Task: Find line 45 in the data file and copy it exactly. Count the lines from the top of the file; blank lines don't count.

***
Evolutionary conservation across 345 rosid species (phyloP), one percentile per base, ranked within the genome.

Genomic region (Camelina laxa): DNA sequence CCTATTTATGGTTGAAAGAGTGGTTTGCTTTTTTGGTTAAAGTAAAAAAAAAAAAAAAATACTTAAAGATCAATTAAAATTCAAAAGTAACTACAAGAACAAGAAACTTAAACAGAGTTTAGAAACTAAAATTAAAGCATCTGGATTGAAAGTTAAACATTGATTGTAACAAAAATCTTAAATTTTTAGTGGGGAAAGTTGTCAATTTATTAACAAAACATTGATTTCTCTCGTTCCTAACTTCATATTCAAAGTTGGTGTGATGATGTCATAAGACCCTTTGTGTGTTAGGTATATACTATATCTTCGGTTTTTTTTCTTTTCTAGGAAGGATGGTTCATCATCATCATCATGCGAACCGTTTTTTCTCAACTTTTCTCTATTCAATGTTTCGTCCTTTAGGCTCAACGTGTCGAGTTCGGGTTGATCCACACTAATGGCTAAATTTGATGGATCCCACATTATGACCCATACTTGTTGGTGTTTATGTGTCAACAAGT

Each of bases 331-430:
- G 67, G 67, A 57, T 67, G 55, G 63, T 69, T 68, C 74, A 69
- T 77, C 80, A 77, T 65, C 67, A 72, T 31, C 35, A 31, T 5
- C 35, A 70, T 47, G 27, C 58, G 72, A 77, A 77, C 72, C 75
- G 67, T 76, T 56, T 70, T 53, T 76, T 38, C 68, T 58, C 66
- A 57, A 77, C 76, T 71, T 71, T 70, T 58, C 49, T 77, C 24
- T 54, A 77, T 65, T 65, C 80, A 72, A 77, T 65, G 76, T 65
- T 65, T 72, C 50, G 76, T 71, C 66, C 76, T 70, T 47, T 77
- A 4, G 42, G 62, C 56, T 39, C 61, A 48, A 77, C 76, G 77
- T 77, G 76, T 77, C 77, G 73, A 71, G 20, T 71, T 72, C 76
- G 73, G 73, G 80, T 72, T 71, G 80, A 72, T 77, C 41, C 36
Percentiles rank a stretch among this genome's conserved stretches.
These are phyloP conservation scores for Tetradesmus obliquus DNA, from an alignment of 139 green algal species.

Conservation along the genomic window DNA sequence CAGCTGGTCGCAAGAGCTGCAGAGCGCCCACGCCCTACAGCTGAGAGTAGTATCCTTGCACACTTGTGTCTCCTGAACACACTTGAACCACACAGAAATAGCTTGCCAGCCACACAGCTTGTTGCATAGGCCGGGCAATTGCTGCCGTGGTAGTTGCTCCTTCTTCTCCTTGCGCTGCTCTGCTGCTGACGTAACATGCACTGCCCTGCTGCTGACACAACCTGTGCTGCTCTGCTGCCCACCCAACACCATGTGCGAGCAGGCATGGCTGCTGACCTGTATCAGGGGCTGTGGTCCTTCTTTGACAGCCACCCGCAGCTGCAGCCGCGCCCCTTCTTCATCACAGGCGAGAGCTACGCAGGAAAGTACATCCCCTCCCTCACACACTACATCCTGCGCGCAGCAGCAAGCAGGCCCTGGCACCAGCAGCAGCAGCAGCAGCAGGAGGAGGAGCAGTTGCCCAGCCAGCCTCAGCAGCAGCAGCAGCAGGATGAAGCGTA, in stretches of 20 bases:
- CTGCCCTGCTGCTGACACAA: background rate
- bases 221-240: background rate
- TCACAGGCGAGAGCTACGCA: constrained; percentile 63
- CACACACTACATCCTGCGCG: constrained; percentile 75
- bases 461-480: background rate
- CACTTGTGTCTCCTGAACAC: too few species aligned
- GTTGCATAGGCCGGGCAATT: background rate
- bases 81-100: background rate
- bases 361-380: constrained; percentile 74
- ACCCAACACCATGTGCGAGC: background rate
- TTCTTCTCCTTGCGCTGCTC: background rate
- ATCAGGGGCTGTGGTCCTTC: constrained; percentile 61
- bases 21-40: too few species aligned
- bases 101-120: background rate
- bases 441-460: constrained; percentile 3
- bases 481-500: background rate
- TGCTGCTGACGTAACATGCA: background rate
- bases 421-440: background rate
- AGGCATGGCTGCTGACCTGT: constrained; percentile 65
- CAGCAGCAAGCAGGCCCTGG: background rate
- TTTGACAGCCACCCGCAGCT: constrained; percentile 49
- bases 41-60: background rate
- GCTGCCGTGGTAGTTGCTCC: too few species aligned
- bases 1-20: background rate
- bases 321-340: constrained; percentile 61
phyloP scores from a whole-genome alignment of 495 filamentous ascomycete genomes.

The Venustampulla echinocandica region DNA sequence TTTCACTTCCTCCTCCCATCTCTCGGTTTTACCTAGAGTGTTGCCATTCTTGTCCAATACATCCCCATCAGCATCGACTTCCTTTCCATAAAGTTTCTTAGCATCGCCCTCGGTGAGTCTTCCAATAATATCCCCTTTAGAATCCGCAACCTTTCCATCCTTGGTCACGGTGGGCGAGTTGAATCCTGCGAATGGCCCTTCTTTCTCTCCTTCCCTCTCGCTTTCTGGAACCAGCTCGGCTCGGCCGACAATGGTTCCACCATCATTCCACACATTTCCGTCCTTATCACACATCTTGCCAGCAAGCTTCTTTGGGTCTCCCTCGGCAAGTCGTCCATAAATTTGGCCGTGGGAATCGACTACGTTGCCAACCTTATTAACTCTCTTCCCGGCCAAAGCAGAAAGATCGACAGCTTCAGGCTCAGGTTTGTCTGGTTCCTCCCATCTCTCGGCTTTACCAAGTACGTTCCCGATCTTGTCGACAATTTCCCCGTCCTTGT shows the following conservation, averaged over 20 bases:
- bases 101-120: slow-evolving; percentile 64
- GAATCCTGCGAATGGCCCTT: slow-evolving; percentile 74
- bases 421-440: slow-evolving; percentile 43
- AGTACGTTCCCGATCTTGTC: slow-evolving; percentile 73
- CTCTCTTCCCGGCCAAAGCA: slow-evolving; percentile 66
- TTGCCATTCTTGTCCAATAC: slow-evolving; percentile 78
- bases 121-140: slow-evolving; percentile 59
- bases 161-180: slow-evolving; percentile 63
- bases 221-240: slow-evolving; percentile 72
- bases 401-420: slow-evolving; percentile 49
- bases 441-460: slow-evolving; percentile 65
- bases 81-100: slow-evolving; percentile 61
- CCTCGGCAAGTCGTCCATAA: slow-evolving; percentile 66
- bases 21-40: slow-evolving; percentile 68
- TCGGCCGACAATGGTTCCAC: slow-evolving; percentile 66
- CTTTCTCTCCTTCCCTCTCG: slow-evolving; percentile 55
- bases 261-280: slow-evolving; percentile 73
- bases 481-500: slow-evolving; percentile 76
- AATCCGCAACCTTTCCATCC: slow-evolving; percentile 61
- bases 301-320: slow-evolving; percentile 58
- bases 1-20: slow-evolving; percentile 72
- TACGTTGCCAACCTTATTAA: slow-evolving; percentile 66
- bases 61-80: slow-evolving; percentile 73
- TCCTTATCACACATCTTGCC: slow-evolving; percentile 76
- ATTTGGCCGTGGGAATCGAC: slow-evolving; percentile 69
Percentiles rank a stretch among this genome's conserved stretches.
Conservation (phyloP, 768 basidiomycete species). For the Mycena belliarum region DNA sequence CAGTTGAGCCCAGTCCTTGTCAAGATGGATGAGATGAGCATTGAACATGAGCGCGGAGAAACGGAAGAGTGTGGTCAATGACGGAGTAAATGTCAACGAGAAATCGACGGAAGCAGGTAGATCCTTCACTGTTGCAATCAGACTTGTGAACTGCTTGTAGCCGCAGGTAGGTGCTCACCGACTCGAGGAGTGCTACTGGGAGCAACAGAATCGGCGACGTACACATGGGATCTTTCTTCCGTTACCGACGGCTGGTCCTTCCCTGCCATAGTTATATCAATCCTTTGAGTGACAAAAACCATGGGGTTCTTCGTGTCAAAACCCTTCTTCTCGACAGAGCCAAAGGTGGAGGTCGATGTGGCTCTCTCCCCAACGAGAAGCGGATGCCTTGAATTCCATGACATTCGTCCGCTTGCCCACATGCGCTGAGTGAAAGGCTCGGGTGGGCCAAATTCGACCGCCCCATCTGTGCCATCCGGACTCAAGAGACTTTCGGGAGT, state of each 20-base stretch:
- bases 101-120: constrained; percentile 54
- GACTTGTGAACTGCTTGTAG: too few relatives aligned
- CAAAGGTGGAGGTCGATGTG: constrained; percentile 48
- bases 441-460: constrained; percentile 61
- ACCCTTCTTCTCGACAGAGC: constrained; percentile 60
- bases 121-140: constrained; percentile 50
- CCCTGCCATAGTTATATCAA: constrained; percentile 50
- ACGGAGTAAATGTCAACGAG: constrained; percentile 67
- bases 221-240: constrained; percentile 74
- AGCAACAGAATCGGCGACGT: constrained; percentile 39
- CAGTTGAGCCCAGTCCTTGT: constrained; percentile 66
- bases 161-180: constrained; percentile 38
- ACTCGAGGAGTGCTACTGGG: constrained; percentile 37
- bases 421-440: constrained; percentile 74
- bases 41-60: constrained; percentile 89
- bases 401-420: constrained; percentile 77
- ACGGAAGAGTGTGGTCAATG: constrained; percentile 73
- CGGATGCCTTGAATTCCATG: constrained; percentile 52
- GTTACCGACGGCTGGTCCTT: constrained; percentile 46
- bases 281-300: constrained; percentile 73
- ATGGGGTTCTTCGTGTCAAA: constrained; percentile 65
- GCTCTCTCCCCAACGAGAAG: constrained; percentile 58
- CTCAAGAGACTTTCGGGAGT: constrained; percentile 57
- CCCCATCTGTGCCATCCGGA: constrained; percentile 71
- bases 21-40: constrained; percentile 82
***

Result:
- GAATCCTGCGAATGGCCCTT: slow-evolving; percentile 74